Behind the scenes rumours of the team being close to signing up to three major sponsors have surfaced and died out again on several occasions.
Despite steadfastly refusing to withdraw from the 36th America’s Cup seemingly under any circumstances, Stars + Stripes were reportedly equally unforthcoming when it came to paying the fees required of them under the rules of the competition.
Deadlines for payments of millions of Euros came and went without any monies being transferred. Understandably, the other teams – who had paid their dues on time – were reported to be unhappy at their continued inclusion on the list of Challengers.
The struggling team’s only supporter had been Emirates Team New Zealand CEO Grant Dalton, who it is fair to say, had given the team as much rope as he possible could – feasibly in the hope of recouping some of the multi-million NZ Dollar AC75 design fee. However in May this year he publicly admitted that the team were “struggling”
“I wouldn’t rate them as a high chance,” he told a New Zealand news outlet.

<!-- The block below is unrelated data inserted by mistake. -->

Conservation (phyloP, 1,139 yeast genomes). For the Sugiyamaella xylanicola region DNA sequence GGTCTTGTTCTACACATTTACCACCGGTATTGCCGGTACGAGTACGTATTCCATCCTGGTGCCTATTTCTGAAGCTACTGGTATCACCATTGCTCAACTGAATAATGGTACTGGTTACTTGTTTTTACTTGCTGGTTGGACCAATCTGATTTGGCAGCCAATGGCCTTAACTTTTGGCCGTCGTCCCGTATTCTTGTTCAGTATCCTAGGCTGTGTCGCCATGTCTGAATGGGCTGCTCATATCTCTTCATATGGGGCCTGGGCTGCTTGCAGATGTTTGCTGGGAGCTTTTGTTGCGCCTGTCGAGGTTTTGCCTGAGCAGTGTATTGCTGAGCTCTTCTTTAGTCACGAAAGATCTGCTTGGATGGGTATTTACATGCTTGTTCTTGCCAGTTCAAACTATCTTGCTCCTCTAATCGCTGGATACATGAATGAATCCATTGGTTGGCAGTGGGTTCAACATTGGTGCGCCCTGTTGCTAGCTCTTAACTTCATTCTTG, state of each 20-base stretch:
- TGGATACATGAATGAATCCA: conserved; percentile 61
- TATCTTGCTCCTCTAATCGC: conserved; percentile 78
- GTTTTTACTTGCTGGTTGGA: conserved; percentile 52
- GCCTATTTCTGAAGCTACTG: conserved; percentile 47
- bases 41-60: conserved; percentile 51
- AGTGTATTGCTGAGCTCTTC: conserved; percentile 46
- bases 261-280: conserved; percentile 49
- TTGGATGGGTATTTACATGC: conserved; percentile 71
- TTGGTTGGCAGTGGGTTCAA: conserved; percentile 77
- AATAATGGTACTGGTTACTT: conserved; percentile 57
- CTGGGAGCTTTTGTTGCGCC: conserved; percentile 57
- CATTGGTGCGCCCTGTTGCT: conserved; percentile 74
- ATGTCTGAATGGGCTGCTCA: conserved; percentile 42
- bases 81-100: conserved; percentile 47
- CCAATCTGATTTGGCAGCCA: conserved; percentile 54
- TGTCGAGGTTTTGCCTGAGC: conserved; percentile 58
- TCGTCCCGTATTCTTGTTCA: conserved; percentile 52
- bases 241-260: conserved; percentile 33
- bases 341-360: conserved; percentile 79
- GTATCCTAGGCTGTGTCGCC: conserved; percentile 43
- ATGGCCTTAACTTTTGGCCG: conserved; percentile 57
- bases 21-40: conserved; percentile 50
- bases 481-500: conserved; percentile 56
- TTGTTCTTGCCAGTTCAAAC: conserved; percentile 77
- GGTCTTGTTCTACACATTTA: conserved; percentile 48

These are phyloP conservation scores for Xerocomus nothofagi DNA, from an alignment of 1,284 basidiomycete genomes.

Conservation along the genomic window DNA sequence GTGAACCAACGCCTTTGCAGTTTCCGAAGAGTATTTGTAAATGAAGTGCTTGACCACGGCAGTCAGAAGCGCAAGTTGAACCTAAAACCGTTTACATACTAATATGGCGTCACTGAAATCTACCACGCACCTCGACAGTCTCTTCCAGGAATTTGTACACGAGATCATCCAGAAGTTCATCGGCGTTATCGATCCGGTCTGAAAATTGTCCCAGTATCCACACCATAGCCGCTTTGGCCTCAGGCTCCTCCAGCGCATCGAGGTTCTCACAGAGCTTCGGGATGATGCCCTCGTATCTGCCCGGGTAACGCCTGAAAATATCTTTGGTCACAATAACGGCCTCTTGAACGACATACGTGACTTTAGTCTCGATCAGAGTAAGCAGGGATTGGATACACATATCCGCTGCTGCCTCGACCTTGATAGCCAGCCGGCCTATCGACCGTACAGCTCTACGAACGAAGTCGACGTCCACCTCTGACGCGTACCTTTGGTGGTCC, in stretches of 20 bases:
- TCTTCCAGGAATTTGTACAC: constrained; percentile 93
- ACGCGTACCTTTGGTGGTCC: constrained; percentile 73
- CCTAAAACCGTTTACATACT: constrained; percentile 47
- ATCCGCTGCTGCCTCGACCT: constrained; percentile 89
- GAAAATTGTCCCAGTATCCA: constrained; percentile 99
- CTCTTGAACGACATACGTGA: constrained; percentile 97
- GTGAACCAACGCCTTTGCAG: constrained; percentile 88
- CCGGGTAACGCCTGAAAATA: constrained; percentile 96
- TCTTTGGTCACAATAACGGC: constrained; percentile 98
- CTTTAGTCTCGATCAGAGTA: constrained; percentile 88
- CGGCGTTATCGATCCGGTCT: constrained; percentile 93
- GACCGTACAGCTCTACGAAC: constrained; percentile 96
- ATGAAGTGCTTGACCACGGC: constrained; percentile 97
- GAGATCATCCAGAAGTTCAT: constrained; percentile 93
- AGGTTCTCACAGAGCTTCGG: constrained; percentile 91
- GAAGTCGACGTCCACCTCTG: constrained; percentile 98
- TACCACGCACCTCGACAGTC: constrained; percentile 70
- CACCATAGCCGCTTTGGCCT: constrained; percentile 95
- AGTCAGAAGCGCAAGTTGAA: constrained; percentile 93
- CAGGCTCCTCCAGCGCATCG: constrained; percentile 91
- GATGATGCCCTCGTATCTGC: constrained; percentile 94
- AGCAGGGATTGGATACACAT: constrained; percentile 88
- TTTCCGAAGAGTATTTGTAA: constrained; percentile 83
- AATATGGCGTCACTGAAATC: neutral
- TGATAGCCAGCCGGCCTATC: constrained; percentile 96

Having run out of time and money to finish and launch its own AC75, Buckley and Canfield came up with the idea of borrowing a boat from one of the other teams in order to compete in the preliminary events in Auckland. To make that happen they needed the Arbitration Panel to effectively waive the “built in country” element of the America’s Cup protocol.
A formal submission was made to the panel which sought submissions from the other teams as interested parties to the event.
COR36 – the administrative wing of the Official Challenger of Record Luna Rossa Prada Pirelli Team tried to have the request thrown out on the basis that: firstly, Stars + Stripes were in default on the payments and therefore not eligible make such requests; secondly, the request itself was not allowed as it was a hypothetical question.